Cabbage tree leaves: help, not hindrance

Cordyline australis. Photo: Christine O'Connor
Cordyline australis. Photo: Christine O'Connor
The root of a cabbage tree is sweeter than sugarcane. Its flowers are fragrant and bountiful and attract a vast array of birds and insects.

Well, that's all very nice, but the leaves get caught in the blimmin' lawnmower.

Botanic gardeners spend hours raking and bundling up cabbage tree leaves: we can't deny they're a bit annoying.

But let's take a moment to appreciate our Cordyline australis, not despite their scruffy old leaves, but because of them.

The skirt of dead leaves is one of the cabbage tree's secrets to strength and survival, keeping the stem moist and protecting it from cold, drought and frost.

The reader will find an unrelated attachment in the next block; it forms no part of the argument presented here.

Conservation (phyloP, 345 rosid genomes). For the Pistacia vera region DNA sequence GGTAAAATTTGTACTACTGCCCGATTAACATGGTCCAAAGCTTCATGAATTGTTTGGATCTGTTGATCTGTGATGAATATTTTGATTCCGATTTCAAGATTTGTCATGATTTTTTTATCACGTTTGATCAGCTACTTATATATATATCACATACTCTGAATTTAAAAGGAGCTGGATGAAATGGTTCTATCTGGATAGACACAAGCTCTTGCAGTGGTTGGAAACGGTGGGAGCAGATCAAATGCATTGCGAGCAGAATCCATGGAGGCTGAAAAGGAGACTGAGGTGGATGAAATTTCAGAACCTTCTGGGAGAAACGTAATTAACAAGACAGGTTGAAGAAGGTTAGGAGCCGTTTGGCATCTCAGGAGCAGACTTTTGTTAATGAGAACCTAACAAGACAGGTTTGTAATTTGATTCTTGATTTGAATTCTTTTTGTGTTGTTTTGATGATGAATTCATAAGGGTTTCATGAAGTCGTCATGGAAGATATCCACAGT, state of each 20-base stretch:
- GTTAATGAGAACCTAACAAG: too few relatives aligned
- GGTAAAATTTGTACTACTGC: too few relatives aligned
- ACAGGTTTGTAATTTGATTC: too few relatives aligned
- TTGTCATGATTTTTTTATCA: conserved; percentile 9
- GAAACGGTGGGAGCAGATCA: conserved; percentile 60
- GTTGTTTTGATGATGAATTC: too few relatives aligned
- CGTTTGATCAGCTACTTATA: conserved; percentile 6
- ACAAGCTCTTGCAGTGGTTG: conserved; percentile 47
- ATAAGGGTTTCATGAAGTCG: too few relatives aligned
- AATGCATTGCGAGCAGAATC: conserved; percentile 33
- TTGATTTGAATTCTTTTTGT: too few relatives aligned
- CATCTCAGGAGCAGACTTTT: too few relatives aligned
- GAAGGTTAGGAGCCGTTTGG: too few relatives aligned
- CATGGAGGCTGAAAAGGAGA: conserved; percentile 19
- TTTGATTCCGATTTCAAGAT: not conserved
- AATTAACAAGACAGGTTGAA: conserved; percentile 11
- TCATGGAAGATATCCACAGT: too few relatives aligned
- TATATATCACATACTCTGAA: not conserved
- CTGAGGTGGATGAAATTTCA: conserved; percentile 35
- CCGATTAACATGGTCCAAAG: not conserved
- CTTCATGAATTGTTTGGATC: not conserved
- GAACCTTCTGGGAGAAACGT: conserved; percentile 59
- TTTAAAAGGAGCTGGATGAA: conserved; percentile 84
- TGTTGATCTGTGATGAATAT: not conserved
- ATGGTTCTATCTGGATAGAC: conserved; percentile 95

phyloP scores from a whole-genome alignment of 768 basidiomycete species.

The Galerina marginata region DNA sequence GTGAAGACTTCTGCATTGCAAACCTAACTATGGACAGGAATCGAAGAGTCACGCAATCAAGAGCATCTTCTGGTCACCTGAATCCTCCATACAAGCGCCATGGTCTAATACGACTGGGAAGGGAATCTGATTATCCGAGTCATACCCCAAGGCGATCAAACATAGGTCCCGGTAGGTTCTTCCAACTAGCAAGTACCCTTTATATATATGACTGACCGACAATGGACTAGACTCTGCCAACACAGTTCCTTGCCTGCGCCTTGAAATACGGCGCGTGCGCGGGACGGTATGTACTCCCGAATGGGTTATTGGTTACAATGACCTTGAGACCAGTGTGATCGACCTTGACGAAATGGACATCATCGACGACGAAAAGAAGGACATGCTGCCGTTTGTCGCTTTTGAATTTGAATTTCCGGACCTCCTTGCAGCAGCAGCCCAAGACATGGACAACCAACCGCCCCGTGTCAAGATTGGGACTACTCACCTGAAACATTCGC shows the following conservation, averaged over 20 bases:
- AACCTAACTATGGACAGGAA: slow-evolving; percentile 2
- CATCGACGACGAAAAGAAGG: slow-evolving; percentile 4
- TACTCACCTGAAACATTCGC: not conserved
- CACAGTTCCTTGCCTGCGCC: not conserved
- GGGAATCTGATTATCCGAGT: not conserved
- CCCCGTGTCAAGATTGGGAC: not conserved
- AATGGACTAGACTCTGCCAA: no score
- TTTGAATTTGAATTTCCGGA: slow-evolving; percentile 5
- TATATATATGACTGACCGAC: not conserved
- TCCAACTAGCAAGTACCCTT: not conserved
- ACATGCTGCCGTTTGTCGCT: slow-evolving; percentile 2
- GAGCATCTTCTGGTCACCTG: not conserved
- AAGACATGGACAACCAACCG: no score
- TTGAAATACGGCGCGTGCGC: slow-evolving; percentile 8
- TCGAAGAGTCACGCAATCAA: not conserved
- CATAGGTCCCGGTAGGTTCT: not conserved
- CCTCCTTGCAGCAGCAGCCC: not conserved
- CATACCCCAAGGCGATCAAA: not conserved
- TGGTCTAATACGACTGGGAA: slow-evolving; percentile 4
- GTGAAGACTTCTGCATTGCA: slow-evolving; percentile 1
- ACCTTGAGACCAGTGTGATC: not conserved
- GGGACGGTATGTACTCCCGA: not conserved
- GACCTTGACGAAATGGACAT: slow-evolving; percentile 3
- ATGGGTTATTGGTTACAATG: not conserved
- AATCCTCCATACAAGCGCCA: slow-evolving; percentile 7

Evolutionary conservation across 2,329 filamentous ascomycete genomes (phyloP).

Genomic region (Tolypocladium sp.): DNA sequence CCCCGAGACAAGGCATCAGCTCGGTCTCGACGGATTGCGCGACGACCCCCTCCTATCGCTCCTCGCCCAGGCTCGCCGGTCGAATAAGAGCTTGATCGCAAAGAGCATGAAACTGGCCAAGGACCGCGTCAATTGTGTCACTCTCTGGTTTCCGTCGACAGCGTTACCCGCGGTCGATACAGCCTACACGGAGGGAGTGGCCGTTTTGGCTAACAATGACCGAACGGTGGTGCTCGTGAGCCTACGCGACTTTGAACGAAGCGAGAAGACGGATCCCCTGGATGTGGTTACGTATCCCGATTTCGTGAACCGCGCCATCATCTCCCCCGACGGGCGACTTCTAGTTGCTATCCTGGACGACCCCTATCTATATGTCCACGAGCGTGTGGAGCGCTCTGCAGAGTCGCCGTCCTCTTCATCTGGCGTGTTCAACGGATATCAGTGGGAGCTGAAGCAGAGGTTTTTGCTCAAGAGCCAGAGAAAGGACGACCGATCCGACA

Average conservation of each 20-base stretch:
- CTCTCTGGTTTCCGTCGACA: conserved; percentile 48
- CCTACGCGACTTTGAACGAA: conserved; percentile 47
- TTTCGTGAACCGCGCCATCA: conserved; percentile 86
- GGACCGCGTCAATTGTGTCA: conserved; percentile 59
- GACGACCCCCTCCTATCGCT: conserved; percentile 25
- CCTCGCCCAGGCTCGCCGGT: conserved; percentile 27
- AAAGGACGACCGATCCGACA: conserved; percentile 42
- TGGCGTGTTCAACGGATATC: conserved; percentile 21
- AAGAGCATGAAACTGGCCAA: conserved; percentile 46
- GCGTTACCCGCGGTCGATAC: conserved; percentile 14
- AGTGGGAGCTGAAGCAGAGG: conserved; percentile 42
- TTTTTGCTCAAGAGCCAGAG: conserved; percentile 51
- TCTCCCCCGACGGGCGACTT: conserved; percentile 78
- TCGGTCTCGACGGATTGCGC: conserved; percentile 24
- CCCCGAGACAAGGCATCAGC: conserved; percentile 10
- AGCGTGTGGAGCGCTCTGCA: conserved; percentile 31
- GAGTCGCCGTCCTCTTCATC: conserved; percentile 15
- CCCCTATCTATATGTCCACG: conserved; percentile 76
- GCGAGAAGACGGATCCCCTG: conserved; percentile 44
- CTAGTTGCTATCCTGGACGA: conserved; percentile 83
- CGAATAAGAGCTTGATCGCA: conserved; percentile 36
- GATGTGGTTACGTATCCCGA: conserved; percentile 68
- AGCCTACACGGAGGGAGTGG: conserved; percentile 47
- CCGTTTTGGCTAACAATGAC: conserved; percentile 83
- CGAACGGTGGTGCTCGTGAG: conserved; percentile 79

Wildlife love old cabbage tree leaves. The fibrous layers are useful to nest-building birds and insects who need a safe, dry hiding place. An example is the striped, pale brown cabbage tree moth. It rests with its wings stretched out and pressed flat so that the narrow markings on its wings are perfectly in line with the veins on the dead leaf. The moth's caterpillar larvae eat notches and holes in the live leaves, producing nutritious humus for a wide range of organisms that help to feed other insects that in turn produce more useful by-products for other life.

Lawn mower tangles aside, let's appreciate that cabbage tree leaves can be an asset to us, too. Bundle up a handful, fold them in half, tie them off with another leaf and store them in a dry place. Firestarters all winter.

Garden Life is produced by Dunedin Botanic Garden. For further information contact Kate Caldwell.